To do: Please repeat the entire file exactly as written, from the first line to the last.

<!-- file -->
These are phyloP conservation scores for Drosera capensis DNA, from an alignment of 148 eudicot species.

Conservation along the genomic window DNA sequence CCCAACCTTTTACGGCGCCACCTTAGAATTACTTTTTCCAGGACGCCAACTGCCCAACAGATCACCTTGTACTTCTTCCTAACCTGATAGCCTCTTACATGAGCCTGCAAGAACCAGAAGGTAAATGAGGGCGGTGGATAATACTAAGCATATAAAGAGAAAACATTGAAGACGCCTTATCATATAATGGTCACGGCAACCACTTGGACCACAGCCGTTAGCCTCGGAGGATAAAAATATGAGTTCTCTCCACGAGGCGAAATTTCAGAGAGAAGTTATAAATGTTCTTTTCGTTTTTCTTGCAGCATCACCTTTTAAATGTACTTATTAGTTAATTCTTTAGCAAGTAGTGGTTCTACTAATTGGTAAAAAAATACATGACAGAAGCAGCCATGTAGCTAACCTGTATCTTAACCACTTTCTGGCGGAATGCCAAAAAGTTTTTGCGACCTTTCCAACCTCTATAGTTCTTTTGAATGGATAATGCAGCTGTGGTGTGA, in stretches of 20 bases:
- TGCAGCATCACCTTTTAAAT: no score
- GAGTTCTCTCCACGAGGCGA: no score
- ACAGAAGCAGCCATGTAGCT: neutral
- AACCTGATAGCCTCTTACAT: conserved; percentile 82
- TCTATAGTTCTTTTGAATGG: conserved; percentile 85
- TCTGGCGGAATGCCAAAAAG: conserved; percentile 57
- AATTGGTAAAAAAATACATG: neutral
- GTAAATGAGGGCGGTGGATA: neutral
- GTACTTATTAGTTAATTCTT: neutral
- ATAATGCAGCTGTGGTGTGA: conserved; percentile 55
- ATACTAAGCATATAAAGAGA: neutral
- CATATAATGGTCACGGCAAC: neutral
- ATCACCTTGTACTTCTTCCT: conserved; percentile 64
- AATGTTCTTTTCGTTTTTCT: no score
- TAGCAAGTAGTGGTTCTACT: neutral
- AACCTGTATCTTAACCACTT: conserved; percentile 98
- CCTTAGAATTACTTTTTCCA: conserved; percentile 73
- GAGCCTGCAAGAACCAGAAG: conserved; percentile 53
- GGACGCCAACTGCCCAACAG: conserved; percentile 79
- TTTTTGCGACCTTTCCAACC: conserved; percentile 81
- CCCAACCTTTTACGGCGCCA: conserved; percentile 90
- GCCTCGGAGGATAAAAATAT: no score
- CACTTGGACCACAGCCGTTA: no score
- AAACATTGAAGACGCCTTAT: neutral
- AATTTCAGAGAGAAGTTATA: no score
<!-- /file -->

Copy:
These are phyloP conservation scores for Drosera capensis DNA, from an alignment of 148 eudicot species.

Conservation along the genomic window DNA sequence CCCAACCTTTTACGGCGCCACCTTAGAATTACTTTTTCCAGGACGCCAACTGCCCAACAGATCACCTTGTACTTCTTCCTAACCTGATAGCCTCTTACATGAGCCTGCAAGAACCAGAAGGTAAATGAGGGCGGTGGATAATACTAAGCATATAAAGAGAAAACATTGAAGACGCCTTATCATATAATGGTCACGGCAACCACTTGGACCACAGCCGTTAGCCTCGGAGGATAAAAATATGAGTTCTCTCCACGAGGCGAAATTTCAGAGAGAAGTTATAAATGTTCTTTTCGTTTTTCTTGCAGCATCACCTTTTAAATGTACTTATTAGTTAATTCTTTAGCAAGTAGTGGTTCTACTAATTGGTAAAAAAATACATGACAGAAGCAGCCATGTAGCTAACCTGTATCTTAACCACTTTCTGGCGGAATGCCAAAAAGTTTTTGCGACCTTTCCAACCTCTATAGTTCTTTTGAATGGATAATGCAGCTGTGGTGTGA, in stretches of 20 bases:
- TGCAGCATCACCTTTTAAAT: no score
- GAGTTCTCTCCACGAGGCGA: no score
- ACAGAAGCAGCCATGTAGCT: neutral
- AACCTGATAGCCTCTTACAT: conserved; percentile 82
- TCTATAGTTCTTTTGAATGG: conserved; percentile 85
- TCTGGCGGAATGCCAAAAAG: conserved; percentile 57
- AATTGGTAAAAAAATACATG: neutral
- GTAAATGAGGGCGGTGGATA: neutral
- GTACTTATTAGTTAATTCTT: neutral
- ATAATGCAGCTGTGGTGTGA: conserved; percentile 55
- ATACTAAGCATATAAAGAGA: neutral
- CATATAATGGTCACGGCAAC: neutral
- ATCACCTTGTACTTCTTCCT: conserved; percentile 64
- AATGTTCTTTTCGTTTTTCT: no score
- TAGCAAGTAGTGGTTCTACT: neutral
- AACCTGTATCTTAACCACTT: conserved; percentile 98
- CCTTAGAATTACTTTTTCCA: conserved; percentile 73
- GAGCCTGCAAGAACCAGAAG: conserved; percentile 53
- GGACGCCAACTGCCCAACAG: conserved; percentile 79
- TTTTTGCGACCTTTCCAACC: conserved; percentile 81
- CCCAACCTTTTACGGCGCCA: conserved; percentile 90
- GCCTCGGAGGATAAAAATAT: no score
- CACTTGGACCACAGCCGTTA: no score
- AAACATTGAAGACGCCTTAT: neutral
- AATTTCAGAGAGAAGTTATA: no score